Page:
The Post Office clock EB, used in the derivation of Cs(EB), suffered a disturbance early in 1962. The opportunity has therefore been taken of making increased use of Cs(H12).
Cs(H12) is an atomic time scale based on the summation of the five-day rates of the quartz clock H12, at the Royal Greenwich Observatory, which is calibrated in terms of a caesium resonator at the National Physical Laboratory. The provisionally adopted frequency of the resonance is 9 192 631 770 cycles per second (E.T.) (Markowitz et aI, 1958). For the years for which results are given in this Bulletin the rate of the Cs(H12) time scale thus exceeds that of the U.T.2 time system by approximately 1.2 milliseconds per day. The constant adopted in the summation of the five-day rates was chosen to bring the atomic time scale into agreement with the U.T.2 time system in 1955 June.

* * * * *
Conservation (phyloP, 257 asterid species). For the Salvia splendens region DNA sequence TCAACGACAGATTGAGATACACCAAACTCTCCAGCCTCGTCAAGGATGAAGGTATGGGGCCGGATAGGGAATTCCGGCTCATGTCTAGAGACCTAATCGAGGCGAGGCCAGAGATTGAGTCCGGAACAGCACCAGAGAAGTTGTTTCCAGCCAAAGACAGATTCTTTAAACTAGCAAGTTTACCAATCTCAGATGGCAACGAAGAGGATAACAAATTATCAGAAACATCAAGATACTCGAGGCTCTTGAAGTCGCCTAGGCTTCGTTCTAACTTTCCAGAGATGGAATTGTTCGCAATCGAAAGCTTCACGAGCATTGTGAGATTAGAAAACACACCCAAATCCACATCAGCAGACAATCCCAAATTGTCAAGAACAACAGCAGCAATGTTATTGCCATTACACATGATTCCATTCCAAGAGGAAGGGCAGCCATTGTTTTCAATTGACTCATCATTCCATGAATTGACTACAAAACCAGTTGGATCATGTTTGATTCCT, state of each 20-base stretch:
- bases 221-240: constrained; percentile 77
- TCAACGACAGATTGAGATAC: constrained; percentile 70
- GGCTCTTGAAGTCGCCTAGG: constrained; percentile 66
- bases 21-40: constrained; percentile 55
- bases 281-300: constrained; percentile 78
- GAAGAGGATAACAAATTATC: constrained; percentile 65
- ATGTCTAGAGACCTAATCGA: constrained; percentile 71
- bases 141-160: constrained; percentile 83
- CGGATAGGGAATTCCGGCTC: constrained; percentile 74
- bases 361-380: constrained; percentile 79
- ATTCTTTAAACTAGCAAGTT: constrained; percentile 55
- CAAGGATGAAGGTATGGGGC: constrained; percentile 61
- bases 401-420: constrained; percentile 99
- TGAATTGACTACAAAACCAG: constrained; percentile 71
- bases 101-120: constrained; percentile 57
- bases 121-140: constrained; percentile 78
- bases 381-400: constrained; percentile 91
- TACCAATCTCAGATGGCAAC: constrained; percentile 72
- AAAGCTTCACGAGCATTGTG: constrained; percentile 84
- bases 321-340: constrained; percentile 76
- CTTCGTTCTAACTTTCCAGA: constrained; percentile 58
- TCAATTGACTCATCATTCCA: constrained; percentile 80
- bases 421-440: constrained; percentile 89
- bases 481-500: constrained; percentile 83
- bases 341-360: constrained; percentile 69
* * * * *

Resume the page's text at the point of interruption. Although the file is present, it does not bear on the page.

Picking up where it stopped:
Greenwich Atomic Time Scale (G.A.)
The atomic time scale published in the R.O. Bulletins will be known in future as the Greenwich Atomic Time Scale (G.A.). The scale is continuous with the Cs(H12) scale, as described in R.O. Bulletin No. 62, page B157, which is itself continuous with the Cs(EB) scale as described in R.O. Bulletin No. 22, page B17. The constant adopted in the summation was chosen to bring the atomic time scale into agreement with the Provisional Uniform Time System of the Royal Greenwich Observatory (the fore-runner of U.T.2) in 1955 June. The G.A. time scale thus provides a continuous atomic time scale commencing in 1955 June. Since then atomic time has been gaining on U.T.2 and the difference now amounts to about 4.5 seconds.